Although typhoon forecasting has been improved notably over the years, it remains a difficult challenge to make timely and accurate rainfall forecasts, which is crucial to saving lives and reducing damage. Under the assumption that a proportional relationship exists between the accumulated rainfall of a typhoon hitting Taiwan and climatological accumulated rainfall, the Rainfall Potential Analog Forecasting (RaPAF) technique is proposed for predicting the accumulated rainfall distribution when a typhoon makes landfall in Taiwan by an analog forecasting technique. The RaPAF is a combined method involving an operational SSM/I rainfall retrieval algorithm, the tropical rainfall potential technique, and an empirical relationship of precipitation associated with typhoon. In addition, The RaPAF needs information on forecast of typhoon track as an input. In the case study of Typhoon Morakot (2009), it is proven that the method not only provided a more accurate accumulated rainfall distribution prediction and that the probable mapping of the maximum precipitation areas was also close to the actual observations. The calculations involved were easy and quick to implement, enabling it to serve as a viable tool for producing accumulated rainfall forecasts and potential damage assessments during different stages after typhoon genesis. The RaPAF technique may be useful for accumulated rainfall prediction of typhoon.
We investigate the feasibility of dynamical seasonal predictions of the interannual variability of the mean location of typhoon formation in the western North Pacific (WNP) and its physical mechanisms during the active typhoon season from June to October. We performed seven-month integrations for 28 years starting from late April using the El Niño Southern Oscillation (ENSO) prediction system of the Japan Meteorological Agency. Typhoons detected with an objective method using model outputs are verified with best track data from the Regional Specialized Meteorological Center, Tokyo. The good overall deterministic skill in predicting the interannual variability of the mean location of typhoon formation fundamentally stems from the ability to predict the interannual variability of the atmospheric circulation in the WNP influenced by ENSO. The interannual variability of indices representing a latitudinal shift of the atmospheric circulation in the WNP is better predicted than that of indices representing a longitudinal shift in this experiment. This difference in skill among these indices provides a physical basis for the difference in prediction skill between the mean latitude and longitude regarding the interannual variability of typhoon formation. Probabilistic predictions also demonstrate the skillful predictions of the mean location of typhoon formation for tercile-based categories. Therefore, both deterministic and probabilistic predictions using our ENSO prediction system provide useful information about the mean location of typhoon formation.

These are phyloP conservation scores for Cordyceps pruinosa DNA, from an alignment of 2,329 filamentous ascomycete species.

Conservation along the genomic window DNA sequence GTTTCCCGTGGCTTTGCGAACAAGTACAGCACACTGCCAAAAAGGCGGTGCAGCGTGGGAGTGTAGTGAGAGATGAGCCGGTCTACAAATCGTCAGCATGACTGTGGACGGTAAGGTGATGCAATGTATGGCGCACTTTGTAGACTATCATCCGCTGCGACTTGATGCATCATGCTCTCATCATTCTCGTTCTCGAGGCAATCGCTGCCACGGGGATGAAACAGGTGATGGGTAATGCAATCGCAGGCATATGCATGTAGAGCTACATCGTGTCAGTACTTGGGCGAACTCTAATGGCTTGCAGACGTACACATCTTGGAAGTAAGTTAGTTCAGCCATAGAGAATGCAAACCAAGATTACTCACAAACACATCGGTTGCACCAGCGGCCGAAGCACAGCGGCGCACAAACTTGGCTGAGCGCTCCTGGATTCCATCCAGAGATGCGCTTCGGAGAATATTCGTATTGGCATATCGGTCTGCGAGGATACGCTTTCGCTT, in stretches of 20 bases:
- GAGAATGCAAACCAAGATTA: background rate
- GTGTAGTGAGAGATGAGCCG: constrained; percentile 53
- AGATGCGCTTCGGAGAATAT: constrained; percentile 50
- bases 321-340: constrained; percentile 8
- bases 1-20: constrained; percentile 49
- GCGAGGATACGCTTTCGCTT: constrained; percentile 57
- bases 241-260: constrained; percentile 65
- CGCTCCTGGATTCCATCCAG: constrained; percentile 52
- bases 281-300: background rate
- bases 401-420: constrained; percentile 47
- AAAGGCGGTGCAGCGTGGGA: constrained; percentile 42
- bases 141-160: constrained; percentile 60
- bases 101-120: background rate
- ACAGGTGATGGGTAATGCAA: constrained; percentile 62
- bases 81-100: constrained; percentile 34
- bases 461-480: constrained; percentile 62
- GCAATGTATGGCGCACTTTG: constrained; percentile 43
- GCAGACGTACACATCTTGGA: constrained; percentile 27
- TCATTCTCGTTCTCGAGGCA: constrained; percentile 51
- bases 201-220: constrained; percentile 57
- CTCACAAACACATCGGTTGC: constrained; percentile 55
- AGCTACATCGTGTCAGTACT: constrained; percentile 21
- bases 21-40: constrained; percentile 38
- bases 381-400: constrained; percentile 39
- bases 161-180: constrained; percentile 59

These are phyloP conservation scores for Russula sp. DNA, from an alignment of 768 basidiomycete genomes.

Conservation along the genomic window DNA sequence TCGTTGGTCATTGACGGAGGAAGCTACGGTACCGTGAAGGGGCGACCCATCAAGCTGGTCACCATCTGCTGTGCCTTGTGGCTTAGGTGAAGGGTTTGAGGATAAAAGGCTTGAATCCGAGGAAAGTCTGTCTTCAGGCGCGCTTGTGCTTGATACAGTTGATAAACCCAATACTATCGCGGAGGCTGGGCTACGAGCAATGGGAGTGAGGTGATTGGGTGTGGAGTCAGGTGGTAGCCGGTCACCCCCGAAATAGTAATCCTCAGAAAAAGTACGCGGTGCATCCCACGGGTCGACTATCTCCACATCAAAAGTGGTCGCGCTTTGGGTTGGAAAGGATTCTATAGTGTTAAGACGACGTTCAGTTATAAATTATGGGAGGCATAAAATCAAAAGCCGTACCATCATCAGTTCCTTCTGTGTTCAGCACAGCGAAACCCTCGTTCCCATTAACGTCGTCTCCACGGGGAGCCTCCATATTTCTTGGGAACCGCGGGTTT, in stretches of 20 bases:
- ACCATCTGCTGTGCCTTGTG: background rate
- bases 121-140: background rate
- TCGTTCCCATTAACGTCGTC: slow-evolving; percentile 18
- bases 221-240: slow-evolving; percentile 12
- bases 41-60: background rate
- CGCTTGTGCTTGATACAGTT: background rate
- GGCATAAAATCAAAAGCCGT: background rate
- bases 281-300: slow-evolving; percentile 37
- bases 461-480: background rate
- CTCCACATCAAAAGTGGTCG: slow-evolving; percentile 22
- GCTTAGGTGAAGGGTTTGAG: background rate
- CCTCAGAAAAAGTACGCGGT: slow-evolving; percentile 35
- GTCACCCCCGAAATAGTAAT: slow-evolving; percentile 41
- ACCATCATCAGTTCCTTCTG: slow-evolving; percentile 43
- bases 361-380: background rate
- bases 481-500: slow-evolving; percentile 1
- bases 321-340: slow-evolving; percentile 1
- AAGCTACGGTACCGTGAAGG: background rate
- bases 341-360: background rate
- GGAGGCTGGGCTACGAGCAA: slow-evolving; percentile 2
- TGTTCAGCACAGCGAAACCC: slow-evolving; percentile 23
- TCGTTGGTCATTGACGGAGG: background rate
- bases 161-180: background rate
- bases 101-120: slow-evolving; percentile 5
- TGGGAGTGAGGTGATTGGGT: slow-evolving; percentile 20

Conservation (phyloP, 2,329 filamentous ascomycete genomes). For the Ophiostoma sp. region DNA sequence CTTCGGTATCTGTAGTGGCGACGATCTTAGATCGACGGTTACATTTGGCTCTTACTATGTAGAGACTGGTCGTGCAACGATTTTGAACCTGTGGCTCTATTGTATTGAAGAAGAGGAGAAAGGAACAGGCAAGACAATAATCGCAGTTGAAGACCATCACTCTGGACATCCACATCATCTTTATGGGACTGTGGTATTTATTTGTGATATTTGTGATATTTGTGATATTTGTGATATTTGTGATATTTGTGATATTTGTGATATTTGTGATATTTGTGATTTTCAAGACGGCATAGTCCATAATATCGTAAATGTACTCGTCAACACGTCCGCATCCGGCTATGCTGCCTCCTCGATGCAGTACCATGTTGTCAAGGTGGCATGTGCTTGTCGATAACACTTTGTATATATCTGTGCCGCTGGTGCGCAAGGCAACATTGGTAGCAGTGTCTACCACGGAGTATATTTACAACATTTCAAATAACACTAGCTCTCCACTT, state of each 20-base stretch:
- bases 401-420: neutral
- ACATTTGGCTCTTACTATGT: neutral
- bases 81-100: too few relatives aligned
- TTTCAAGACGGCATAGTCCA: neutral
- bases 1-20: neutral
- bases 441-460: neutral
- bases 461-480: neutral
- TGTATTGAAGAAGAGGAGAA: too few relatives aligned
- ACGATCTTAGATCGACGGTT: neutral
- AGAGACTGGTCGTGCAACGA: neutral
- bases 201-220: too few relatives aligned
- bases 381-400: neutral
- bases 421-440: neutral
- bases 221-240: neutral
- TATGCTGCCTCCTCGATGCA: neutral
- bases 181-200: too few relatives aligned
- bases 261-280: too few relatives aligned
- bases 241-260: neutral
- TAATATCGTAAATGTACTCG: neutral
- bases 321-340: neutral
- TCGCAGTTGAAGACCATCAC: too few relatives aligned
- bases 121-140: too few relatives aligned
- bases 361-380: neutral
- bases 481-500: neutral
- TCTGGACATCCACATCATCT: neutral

In the present study, we perform a set of numerical simulations in a moderately stable boundary layer with four types of subgrid-scale parameterization schemes and attempt to evaluate the error of the vertical flux for these schemes in terms of self-consistency on the basis of the Germano identity. If the effects of grid-scale components in higher wavenumbers are excluded from the analysis, the error estimated by the Germano identity is insensitive to the reference data utilized. The subgrid-scale flux, evaluated by the Smagorinsky model, tends to excessively weaken the positive temperature gradient at the top of the boundary layer with decreasing model resolution. The Deardorff and two-part models overestimate the subgrid-scale temperature flux at a coarser resolution, and the dynamic Smagorinsky model tends to underestimate both the subgrid-scale momentum and the temperature fluxes throughout the entire boundary layer. The underestimation of the subgrid-scale flux found in the dynamic Smagorinsky model could be attributed to a low correlation between the resolved and the parameterized components.